Comprehensive DescriptionRead full entry
The snout-vent length for females of this frog species ranges from 39.5–49.9 mm, while males are smaller at 28.2–34.6 mm. It is relatively slender. Males have a broader, longer head, and thicker forearms. The snout is flat, subtriangular, extends beyond the lower jaw, and is obtusely pointed in dorsal view. The canthus is straight and angular. The interorbital space is flat. Eye diameter is equal to the distance between the eye and the nostril. The pupil is a mix between slit-shaped and round. No tympanic membrane, tympanic ring, or ostia pharyngea are present. The thumb is half the length of the hand and has two phalanges. Finger III is long. The tips of fingers II, III, and IV are broadened. There is basal webbing between fingers II and III, but the webbing is either absent or extremely minimal between fingers III and IV. This species has long hind limbs and feet. Toes have swollen tips and are 50-75% webbed. There are outer and inner metacarpal and metatarsal tubercles. The palm may have a few faint, round, supernumerary tubercles, and there are distinct subarticular tubercles at most phalangeal joints of all toes, and fingers II, III, and IV. In males, finger I has a nuptial excrescence. There are small, rounded, glandular warts on the dorsolateral and lateral head surfaces behind the eye. The warts continue in a row down the dorsal surface to the groin and onto the dorsal surfaces of the arms and legs, and partly onto the hand and tarsus (Lötters et al. 2004). This species was redescribed after it was noted that the original type material actually represented a related species from Central America, Atelopus varius (Lötters et al. 2004).
The dorsal surface is yellowish-green to olive green. The ventral surface fades into yellowish-cream on the belly and throat. There is a dark brown or black lateral stripe that passes all the way from the snout to the groin. Black stippling and marbling is present on all dorsal surfaces. Also present is a more or less defined cross-pattern behind the head (sometimes described as an "X" at the nape of the neck) and sometimes a chevron mark in the sacral region. The ventral surfaces of the limbs and flanks are widely marked with dark brown or black (Lötters et al. 2004).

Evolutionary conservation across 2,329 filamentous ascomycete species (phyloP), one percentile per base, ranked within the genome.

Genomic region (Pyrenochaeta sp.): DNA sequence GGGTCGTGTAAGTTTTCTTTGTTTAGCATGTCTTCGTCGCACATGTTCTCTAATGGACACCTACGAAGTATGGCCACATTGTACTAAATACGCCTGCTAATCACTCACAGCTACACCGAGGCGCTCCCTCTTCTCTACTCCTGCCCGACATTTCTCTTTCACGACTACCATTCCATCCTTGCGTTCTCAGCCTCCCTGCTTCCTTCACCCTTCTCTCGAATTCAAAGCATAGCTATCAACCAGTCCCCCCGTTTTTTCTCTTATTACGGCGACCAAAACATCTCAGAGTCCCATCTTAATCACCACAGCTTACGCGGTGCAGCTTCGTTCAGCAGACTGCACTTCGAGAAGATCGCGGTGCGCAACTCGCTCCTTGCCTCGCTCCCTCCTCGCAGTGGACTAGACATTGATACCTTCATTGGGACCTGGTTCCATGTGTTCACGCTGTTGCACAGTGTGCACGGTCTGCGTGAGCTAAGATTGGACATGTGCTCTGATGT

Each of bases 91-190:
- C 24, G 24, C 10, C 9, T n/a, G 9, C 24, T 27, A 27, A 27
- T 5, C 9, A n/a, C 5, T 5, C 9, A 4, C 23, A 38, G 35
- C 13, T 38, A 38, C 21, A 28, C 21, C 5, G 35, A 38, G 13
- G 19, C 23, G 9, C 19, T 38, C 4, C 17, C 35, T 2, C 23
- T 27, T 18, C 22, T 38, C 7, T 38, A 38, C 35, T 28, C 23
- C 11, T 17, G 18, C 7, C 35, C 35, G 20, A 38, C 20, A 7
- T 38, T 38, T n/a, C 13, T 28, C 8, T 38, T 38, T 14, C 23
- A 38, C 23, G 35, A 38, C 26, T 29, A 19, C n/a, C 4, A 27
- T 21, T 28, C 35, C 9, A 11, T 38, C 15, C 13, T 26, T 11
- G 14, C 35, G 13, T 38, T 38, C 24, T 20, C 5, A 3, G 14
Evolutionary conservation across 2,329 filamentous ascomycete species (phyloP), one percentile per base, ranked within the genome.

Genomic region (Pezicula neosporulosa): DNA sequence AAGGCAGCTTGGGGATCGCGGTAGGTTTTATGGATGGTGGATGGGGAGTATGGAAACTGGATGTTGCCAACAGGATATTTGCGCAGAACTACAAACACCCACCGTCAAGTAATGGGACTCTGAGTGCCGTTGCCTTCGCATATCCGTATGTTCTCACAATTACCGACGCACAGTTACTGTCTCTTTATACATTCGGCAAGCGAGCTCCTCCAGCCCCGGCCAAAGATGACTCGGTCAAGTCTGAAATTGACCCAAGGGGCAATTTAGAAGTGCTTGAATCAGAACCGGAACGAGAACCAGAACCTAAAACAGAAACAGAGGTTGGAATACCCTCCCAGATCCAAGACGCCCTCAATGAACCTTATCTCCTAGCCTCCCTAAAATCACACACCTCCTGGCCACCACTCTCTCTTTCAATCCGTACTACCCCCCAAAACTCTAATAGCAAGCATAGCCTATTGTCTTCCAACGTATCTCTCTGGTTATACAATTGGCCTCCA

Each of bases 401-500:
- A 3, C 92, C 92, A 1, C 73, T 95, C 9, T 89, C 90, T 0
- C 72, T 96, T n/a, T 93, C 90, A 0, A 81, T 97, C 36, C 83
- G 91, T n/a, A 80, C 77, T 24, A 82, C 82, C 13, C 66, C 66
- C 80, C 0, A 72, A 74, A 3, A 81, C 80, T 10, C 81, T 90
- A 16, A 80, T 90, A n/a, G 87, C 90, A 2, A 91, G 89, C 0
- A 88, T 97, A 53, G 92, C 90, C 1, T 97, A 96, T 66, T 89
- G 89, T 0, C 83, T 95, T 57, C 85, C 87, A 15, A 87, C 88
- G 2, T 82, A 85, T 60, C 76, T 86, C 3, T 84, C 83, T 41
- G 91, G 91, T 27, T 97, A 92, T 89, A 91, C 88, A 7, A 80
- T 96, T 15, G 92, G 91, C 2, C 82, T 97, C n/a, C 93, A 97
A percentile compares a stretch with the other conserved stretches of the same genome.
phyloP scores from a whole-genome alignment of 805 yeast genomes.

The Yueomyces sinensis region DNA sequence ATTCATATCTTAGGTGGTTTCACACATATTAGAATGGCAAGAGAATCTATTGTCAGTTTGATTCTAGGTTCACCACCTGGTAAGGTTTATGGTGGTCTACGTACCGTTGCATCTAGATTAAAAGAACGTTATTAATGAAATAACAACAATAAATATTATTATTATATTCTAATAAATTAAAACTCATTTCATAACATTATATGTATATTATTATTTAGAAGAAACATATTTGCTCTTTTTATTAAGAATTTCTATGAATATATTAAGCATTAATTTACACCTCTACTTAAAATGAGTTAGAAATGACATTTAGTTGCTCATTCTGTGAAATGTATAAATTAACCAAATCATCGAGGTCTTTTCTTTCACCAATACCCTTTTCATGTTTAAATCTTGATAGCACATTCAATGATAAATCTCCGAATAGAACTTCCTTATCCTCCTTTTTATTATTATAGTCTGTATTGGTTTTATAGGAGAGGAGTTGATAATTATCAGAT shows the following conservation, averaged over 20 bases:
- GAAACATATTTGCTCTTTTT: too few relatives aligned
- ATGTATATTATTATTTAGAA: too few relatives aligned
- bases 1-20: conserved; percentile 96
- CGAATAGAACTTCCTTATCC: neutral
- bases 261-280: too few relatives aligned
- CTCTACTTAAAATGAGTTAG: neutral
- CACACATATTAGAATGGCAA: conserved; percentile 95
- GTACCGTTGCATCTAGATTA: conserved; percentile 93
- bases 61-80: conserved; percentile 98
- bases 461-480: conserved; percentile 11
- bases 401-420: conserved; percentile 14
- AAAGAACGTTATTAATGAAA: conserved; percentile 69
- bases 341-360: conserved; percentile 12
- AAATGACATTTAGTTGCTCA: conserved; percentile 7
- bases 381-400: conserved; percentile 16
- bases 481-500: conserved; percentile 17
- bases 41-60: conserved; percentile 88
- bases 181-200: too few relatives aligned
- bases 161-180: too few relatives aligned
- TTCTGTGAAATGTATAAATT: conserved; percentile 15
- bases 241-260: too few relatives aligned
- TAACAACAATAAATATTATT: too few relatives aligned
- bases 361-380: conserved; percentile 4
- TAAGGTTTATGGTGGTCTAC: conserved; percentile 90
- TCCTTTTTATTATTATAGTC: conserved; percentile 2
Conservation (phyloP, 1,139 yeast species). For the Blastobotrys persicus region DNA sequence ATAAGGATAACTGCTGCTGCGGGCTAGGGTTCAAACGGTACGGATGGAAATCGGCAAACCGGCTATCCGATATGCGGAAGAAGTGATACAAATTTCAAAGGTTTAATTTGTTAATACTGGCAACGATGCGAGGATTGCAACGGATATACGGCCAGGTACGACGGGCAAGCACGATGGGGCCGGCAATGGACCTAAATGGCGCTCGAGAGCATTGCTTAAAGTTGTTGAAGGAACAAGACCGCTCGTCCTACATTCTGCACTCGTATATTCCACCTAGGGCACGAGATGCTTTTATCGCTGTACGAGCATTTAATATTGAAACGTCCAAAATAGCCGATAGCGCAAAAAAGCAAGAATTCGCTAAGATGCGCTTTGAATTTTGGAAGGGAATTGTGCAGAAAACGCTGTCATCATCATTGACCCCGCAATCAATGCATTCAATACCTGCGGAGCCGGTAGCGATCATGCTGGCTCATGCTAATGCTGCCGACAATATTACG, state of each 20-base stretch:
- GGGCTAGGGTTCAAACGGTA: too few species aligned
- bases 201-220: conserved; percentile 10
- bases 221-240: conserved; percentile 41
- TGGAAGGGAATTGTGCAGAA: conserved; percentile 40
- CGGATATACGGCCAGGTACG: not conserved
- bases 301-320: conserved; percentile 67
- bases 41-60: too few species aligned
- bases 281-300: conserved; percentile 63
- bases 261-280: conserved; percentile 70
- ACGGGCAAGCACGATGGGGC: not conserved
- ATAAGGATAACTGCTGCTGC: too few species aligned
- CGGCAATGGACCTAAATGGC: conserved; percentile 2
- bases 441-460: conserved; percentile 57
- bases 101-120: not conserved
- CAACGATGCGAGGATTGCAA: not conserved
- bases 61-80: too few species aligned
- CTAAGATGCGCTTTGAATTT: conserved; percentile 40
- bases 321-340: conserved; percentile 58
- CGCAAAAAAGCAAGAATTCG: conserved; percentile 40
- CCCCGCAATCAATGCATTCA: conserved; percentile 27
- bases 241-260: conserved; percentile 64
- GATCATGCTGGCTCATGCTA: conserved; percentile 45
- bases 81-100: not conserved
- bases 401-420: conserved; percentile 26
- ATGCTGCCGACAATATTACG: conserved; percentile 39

Tadpoles of the genus Atelopus have large abdominal suckers that enables them to cling to rocks in rushing stream waters (Lötters 2007). Atelopus cruciger tadpoles have longer tails (61% of the body length) than other Atelopus species (Mebs 1980).
This species was first described by Lichtenstein and von Martens (1865).
The genus Atelopus, with 113 described and putative species, appears to be the most threatened clade of amphibians (La Marca et al. 2005). At least 30 species appear to be extinct, having been missing from all known localities for at least 8 years (La Marca et al. 2005). Only 52 of the surviving species have sufficient data with which to evaluate population trends; of these, 81% (42 of 52) have population sizes that have been reduced by at least half (La Marca et al. 2005). Only 10 of the 52 species appear to have stable populations (La Marca et al. 2005). Higher-elevation species (those living at least 1000 m asl) have been hit the worst, with 75% (21 of 28) having disappeared entirely (La Marca et al. 2005). In Venezuela there are ten endemic Atelopus species (La Marca and Reinthaler 1991); nine are classified as Critically Endangered and one is thought extinct (Rodríguez and Rojas-Suárez 1995; Rodríguez-Contreras et al. 2008; Stuart et al. 2008). Chytridiomycosis is thought to be a primary factor in the decline and disappearance of species in this genus (La Marca et al. 2005). Most Atelopus species are restricted to very limited areas (no more than two localities) and occur along mid- to high-elevation streams (1500-3000 m asl, though the maximum vertical range is from sea level to permanent snow; Lötters 2007), a habitat preference frequently associated with the co-occurrence of chytridiomycosis (La Marca et al. 2005). Habitat loss has occurred within the ranges of many Atelopus species, but does not appear to be a major factor in the decline of most Atelopus species; 22 species declined despite occurring in protected areas (La Marca et al. 2005). Many Atelopus species are local endemics, putting them at particular risk of extinction, with at least 26 species known only from a single population inhabiting a narrow altitudinal range (La Marca et al. 2005). Due to their restricted ranges, they are thought to have limited ability to adapt to warming climatic conditions (Lötters 2007).
Defenders of Wildlife and SSN recommended in 2009 to the United States that Atelopus cruciger should be included in Appendix II in CITES (Convention on International Trade in Endangered Species), during COP15 (the UN Climate Change Conference 2009). Since a small population of this species is only found in Northern and Southern versants of the Corillera de la Costa of Venezuela, submitting this species into Appendix II would enact recommendations for controlling commercial trade. However, the Dept. of U. S. Fish and Wildlife noted that unless Venezuela requested assistance or "significant additional information is received" pertaining to the species trade or population status, Atelopus cruciger would not be submitted into Appendix II.